• Question: In the case of early-onset neonatal sepsis antibiotic prophylaxis must be administered within an hour of diagnosis. Why does the mortality and morbidity risk increase after this period? - Sir William Borlase's Grammar School (prospective paediatric nurse)

    Asked by Kristen to Ceri, Marikka, Matt, Rob, Sally on 10 Nov 2014.
    • Photo: Robert Hampson

      Robert Hampson answered on 10 Nov 2014:

      This is quite a technical question and really necessitates a thorough literature search which I simply don’t have time to do.

      Sepsis is bacteria in the blood, this is incredibly bad news. It kills adults very quickly and will kill babies even faster. It is rare as the immune system can normally keep bacteria out of the blood and localised to an infection area. Generally, sepsis shows that either the immune system has a problem or has completely failed due to the number or the effects of the bacteria. Bacteria grow exponentially (e.g. they double every hour say) so the longer you leave it the more bacteria have to be killed. Antibiotics also take a while to have an effect or circulate through the blood and they often don’t kill all the bacteria. Basically, sepsis in any patient is a race against time but because of their size and new untested immune system it is especially true in neonates.

    • Photo: Sally Cutler

      Sally Cutler answered on 10 Nov 2014:

      Hi Kristen,
      Early onset neonatal sepsis is usually caused by Streptococcus algalacticae (group B Streptococci). This is carried by about a quarter of the population without causing a problem, but can cause life-threatening neonatal infection as you have highlighted. Not quite sure about your wording as prophylaxis is preventative use of antibiotics but then you say within an hour of diagnosis which puzzled me. You can give prophylactic penicillin to reduce the risk of neonatal infection in a carrier mother during vaginal delivery, or treat the neonate if clinical signs develop. Neonates are highly susceptible to many infections as their immune system is not fully developed. Antibodies from the mother are passively transferred offering some protection for the first few months of life for breast-feeding infants.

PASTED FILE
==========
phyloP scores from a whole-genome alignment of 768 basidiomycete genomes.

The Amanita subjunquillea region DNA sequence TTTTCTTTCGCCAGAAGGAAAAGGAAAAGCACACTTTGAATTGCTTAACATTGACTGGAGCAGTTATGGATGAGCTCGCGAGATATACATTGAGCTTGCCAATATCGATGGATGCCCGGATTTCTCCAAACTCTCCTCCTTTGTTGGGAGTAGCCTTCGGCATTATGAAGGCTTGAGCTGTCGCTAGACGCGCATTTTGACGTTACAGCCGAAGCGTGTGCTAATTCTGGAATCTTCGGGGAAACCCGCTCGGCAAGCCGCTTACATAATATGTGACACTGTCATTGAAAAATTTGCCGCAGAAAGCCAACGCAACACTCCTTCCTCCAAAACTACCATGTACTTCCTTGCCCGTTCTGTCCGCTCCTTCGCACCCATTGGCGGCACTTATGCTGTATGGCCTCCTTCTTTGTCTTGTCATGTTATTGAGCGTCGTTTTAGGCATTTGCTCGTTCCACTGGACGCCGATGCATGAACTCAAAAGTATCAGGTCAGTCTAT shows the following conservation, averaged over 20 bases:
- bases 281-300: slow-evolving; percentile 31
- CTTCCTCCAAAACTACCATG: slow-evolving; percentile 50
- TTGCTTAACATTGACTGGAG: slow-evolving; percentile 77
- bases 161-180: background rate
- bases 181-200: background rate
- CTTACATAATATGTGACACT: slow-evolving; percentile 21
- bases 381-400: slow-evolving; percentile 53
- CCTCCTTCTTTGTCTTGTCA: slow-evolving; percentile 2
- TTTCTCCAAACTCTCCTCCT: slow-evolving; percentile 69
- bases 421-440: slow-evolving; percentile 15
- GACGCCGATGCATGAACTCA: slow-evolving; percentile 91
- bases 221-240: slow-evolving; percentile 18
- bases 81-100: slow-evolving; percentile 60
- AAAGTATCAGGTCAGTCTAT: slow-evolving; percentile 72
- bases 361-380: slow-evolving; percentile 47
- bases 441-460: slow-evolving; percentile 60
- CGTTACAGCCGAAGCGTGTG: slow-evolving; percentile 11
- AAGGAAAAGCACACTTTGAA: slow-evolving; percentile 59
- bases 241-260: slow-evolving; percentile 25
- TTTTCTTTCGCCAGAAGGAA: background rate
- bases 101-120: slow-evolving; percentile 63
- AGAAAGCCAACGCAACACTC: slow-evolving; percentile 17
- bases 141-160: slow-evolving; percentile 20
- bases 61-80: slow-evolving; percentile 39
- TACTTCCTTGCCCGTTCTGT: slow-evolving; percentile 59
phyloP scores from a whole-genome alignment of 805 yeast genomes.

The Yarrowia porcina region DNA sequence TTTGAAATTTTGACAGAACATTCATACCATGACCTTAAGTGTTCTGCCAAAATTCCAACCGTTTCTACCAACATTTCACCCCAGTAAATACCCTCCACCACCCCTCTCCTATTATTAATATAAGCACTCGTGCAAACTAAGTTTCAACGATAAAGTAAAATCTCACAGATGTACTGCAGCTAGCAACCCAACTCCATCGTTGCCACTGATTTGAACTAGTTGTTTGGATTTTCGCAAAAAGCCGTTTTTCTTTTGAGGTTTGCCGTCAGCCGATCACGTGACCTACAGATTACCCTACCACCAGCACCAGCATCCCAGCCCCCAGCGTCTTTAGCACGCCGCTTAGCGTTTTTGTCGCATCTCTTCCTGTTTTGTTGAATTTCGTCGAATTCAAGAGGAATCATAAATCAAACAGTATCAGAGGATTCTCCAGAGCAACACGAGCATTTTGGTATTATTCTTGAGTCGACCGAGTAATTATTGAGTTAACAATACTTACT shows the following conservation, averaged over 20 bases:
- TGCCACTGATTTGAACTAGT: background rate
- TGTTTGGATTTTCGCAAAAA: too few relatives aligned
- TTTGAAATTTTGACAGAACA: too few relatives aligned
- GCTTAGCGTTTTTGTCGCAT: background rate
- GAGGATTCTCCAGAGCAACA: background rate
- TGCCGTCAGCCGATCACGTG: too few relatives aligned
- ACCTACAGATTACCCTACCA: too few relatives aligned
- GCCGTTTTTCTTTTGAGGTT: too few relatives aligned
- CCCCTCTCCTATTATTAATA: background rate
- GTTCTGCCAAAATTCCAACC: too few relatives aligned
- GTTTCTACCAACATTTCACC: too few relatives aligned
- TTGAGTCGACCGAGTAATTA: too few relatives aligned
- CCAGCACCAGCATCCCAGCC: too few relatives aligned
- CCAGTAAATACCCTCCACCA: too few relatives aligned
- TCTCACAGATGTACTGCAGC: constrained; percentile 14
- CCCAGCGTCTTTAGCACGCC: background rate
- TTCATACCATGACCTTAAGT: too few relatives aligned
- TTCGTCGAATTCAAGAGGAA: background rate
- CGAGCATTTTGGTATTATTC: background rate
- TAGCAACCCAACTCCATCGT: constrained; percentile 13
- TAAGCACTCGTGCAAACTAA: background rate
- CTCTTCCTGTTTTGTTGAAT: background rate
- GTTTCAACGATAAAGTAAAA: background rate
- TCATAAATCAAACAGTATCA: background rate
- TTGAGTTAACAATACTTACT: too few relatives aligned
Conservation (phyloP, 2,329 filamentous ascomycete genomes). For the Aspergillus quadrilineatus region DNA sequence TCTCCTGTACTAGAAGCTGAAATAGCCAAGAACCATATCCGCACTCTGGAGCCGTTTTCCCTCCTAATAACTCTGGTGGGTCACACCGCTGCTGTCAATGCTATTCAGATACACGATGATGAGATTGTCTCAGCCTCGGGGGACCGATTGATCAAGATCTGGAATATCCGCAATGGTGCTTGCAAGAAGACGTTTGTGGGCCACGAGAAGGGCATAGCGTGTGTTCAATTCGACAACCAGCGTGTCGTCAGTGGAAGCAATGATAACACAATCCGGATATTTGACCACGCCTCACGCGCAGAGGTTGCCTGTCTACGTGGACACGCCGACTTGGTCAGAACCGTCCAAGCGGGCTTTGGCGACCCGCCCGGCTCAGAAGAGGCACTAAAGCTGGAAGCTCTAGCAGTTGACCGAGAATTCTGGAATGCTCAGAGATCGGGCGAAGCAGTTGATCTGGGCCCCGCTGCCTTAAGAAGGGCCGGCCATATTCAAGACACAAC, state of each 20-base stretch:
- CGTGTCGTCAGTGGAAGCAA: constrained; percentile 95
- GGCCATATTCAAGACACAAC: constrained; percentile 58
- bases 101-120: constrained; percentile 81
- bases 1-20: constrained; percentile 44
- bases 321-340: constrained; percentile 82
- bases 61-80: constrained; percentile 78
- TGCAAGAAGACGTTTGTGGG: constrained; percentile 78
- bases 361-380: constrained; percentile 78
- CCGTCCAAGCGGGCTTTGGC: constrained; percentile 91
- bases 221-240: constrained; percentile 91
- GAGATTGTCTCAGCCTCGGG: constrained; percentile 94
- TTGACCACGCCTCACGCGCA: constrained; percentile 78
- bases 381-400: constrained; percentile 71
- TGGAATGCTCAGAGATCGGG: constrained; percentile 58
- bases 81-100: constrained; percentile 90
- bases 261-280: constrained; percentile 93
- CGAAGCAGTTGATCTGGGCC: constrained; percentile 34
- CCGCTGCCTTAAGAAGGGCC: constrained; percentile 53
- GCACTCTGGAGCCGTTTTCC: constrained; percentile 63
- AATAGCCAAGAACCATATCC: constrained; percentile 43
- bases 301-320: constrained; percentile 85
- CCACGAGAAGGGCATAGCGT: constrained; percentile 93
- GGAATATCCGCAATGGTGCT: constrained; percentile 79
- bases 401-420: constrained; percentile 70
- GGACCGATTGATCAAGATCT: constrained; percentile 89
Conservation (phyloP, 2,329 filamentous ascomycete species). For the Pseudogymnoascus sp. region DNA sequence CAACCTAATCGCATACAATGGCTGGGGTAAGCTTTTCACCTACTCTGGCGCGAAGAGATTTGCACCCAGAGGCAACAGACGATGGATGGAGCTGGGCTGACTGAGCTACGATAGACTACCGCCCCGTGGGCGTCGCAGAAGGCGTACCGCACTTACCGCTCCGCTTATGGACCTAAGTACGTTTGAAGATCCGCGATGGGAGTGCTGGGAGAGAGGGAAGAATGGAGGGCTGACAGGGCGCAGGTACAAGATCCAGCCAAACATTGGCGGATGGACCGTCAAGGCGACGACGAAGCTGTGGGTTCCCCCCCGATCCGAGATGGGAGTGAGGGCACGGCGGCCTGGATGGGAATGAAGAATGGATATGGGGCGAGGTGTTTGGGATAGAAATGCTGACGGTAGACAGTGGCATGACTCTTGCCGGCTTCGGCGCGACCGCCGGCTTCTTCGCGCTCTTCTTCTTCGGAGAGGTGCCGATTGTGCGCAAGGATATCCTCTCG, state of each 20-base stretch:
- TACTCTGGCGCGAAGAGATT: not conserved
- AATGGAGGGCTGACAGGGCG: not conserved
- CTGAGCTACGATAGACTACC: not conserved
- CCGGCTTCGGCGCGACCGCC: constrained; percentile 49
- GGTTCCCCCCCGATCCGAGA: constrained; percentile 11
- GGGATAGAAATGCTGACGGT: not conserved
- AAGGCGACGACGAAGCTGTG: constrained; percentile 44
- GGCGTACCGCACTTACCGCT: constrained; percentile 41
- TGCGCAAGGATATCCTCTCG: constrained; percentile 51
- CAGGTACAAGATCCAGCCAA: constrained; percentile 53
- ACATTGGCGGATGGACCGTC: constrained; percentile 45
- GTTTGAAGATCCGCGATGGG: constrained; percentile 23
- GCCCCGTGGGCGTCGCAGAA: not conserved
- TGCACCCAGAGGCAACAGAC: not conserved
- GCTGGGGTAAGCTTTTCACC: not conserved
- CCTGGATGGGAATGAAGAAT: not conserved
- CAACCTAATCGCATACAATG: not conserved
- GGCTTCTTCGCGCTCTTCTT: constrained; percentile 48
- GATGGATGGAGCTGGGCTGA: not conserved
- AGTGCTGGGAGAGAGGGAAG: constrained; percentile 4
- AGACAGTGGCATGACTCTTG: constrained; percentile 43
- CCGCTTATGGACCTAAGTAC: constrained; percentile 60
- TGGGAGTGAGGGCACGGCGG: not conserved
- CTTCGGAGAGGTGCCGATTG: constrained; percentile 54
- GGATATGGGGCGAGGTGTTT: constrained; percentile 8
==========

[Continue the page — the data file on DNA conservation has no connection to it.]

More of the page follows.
• Photo: Ceri Dare

      Ceri Dare answered on 10 Nov 2014:

      I asked my boss about this, because he is a paediatric doctor who has worked with neonates with sepsis, so he knows more about very small babies than me – all my research so far has been in adults. So this is a reply from both of us:

      Bacteria produce toxins. Gram-positive (with thick cell walls) can produce both exo-toxins (which are released from the cell) and endo-toxins which are part of their cell wall.. Gram-negative bacteria (with a thinner cell wall) can only produce exo-toxins. These toxins cause the body cells to release chemical messengers called cytokines, which triggers the body’s pro-inflammatory response. The symptoms of sepsis aren’t caused directly by the bacteria, but caused by the whole body having an inflammatory response, leading to a dramatic drop in blood pressure, which then causes many organs to have problems.

      So the faster antibiotics are given, the less time the bacteria have to make exotoxins and endotoxins, so there’s less to trigger the body’s response of going into shock.

      If neonates are in shock, they crash very quickly, so at the same time as giving antibiotics, doctors would also monitor the baby very carefully, giving fluids, controlling blood sugar, and so on.

      It isn’t just neonates who need antibiotics quickly in sepsis – there’s a big campaign called the ‘Sepsis Six’ which improves survival in all age groups: http://survivesepsis.org/the-sepsis-six/ and http://survivesepsis.org/elearning-demo/

      Good luck with your project, feel free to ask more questions about it, this has been interesting and I have learnt new things whilst writing this! I’d suggest you have a look at some clinical guidelines, as usually they will have already done a systematic literature review.